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Nik Balogh: Sensitive To Cold And Wind After Bell's Palsy?

Updated: Oct 26, 2023

Have you noticed that your neck and/or affected side of your face can feel tensed or even painful after Bell’s palsy? Even years after Bell’s palsy occurred?

Whether you had a fairly mild case with full recovery or you experienced the numerous possible complications, and lingering ramifications of Bell's Palsy, you may find that it will always be a little sensitive to weather extremes. And other things...

Many injuries, illnesses or traumas leave the once affected area in need of maintenance or extra care when it is stressed in some way.


Nerve Trauma Needs Tender Care

As we head into a colder, blustery time of year, take good care of you just by keeping your neck and face/head warm. The nervous system in general, let alone actual nerve trauma, tends to prefer warm and moist.

Outer clothing with hoods are an easy way to have what you need whenever you need it.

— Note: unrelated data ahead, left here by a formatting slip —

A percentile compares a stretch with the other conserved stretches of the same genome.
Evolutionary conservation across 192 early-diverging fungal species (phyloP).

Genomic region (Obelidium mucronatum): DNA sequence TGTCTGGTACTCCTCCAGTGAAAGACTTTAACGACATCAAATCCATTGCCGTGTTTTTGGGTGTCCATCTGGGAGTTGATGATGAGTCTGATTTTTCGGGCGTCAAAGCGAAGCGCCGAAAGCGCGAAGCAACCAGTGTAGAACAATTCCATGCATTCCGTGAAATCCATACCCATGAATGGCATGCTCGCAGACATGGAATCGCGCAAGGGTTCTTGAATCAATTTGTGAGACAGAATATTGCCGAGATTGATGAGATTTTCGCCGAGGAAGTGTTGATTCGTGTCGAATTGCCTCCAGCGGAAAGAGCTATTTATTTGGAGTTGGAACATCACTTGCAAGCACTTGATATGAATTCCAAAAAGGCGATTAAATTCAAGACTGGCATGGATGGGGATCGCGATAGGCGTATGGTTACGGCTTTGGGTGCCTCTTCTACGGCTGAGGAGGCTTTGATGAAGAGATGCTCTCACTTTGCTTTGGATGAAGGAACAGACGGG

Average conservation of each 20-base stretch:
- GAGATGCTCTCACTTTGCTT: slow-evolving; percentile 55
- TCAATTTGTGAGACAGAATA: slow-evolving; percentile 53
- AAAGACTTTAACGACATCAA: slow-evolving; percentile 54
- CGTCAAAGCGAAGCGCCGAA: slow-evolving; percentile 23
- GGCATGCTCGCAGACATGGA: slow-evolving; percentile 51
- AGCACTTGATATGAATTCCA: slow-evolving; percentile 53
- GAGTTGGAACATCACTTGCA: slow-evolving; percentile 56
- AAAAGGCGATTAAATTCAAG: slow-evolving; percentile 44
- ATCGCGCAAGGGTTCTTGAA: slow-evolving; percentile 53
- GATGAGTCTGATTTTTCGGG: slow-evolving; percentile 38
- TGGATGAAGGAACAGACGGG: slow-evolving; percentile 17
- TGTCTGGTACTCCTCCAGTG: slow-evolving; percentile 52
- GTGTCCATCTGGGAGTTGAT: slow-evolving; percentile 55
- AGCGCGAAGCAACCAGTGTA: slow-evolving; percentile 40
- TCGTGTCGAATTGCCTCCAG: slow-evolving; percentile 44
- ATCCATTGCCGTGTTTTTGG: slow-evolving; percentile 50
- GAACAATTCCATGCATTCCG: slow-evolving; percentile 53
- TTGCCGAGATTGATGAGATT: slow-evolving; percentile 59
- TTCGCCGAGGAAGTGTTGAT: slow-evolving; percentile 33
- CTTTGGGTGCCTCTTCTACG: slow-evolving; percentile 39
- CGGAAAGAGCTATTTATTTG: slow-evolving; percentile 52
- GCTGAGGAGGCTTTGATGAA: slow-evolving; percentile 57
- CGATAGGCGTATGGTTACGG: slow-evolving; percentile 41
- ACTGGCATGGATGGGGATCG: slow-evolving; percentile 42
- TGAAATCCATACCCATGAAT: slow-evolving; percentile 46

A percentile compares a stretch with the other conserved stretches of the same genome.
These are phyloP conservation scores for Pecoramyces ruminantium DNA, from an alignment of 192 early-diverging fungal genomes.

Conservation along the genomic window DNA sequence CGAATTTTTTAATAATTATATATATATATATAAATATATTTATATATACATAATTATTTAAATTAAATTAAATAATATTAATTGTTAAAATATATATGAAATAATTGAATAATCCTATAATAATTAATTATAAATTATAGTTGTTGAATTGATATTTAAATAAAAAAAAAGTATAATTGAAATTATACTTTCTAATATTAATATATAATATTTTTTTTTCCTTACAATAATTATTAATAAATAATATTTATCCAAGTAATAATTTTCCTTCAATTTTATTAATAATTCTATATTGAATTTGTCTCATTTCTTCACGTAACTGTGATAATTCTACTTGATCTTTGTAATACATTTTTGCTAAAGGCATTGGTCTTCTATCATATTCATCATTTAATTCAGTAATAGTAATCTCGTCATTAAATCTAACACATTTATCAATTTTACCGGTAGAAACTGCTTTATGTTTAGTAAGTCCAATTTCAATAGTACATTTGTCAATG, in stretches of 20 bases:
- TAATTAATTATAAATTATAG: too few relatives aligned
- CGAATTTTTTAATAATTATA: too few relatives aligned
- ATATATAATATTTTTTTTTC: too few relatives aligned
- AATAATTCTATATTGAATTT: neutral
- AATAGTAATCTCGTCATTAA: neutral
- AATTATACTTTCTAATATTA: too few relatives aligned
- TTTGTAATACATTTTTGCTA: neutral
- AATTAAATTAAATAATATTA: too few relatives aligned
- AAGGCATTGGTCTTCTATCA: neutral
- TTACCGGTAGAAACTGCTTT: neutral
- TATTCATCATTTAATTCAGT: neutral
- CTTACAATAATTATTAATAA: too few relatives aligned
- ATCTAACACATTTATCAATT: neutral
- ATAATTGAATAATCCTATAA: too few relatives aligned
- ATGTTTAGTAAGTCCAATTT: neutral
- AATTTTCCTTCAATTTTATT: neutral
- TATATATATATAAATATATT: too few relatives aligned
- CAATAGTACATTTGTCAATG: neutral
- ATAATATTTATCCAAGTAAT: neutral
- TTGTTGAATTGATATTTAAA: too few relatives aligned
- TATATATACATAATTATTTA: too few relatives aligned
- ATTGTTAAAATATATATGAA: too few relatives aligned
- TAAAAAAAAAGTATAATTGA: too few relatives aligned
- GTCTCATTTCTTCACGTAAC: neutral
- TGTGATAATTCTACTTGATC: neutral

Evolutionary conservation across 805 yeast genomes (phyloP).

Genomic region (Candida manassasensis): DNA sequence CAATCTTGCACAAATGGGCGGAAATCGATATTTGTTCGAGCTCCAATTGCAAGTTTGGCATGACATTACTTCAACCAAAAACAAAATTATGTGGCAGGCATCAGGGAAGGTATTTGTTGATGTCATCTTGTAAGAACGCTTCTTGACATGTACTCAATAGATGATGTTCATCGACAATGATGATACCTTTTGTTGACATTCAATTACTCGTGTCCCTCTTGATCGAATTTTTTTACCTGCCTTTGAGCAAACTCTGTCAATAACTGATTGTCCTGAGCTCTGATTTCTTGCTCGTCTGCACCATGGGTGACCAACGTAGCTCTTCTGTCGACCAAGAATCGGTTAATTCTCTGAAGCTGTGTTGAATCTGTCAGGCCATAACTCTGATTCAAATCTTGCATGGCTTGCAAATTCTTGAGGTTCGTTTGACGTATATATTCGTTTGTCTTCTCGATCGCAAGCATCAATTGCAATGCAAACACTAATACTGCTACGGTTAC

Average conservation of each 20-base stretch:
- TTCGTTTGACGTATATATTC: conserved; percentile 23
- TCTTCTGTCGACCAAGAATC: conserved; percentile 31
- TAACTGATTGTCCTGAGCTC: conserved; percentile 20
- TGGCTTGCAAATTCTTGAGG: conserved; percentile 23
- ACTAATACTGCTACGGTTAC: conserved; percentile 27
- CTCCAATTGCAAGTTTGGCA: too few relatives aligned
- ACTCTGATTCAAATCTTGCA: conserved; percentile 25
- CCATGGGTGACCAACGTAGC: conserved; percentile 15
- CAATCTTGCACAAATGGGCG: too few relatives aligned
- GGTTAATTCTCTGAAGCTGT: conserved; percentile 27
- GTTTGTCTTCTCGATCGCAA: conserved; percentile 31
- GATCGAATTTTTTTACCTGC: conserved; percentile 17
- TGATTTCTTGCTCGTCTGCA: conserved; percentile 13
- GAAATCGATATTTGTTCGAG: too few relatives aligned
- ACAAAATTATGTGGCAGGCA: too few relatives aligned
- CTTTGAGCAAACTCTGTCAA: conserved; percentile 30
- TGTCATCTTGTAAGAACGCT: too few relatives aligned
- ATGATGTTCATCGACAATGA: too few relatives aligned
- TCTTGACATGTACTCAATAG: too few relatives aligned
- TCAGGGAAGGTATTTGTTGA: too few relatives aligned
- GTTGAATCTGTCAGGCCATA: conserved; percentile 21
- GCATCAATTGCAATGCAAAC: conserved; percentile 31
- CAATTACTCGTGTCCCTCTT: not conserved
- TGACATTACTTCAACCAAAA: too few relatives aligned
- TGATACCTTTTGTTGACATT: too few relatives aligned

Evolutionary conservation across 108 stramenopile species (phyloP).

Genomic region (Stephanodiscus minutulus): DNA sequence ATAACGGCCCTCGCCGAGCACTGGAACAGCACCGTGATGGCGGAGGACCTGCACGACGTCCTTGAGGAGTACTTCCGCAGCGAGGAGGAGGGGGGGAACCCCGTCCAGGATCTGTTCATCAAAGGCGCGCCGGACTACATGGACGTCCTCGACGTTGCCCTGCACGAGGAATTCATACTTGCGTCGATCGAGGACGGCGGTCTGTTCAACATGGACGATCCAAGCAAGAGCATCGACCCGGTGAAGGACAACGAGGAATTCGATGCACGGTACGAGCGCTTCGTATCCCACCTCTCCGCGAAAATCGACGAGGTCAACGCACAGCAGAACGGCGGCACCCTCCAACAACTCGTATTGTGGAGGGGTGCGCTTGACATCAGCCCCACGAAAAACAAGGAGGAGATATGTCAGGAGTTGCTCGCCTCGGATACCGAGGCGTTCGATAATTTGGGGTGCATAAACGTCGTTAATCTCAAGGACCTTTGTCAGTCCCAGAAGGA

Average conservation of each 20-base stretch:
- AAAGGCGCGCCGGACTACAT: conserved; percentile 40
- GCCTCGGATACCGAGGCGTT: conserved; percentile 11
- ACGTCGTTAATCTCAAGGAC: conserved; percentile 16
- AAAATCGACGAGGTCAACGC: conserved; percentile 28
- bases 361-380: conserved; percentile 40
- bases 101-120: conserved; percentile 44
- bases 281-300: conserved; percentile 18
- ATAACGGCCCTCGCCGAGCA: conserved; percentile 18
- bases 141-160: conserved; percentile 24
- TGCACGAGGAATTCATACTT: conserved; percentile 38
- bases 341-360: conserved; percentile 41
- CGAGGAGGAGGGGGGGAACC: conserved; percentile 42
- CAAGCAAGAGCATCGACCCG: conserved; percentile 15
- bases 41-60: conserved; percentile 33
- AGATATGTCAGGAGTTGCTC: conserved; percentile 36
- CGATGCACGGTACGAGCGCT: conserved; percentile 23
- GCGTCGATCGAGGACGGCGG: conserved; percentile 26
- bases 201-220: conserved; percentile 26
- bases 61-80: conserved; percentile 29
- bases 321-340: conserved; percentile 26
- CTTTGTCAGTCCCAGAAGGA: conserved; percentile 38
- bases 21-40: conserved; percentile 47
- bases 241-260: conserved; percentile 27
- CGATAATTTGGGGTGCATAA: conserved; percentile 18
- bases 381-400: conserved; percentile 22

Scarves of any kind are a fine idea to keep that neck warm.

Exposure to cold and wind, naturally triggers a protective response in everyone's neck actually. Cold air triggers our nervous system, which causes our muscles to tighten up, constrict our blood vessels, and limit blood flow. This is a natural reaction of our bodies to reduce heat loss. But in turn, the poor blood flow causes muscle soreness, hence neck tension or pain.

I have noticed a direct connection from neck to face since Bell's Palsy. If my neck tightens up on the affected side, I experience tension and even slight regression in lingering facial palsy complications.

If I do not take care to release my neck when it tightens up, it persists into deeper tension, and I begin to notice slight regression in both mouth movement and eye movement.

An once I release that tension in my neck, the tension in my face relaxes!

This is why several neck therapies are included in my Foundational Roots Bell's Palsy Recovery Program.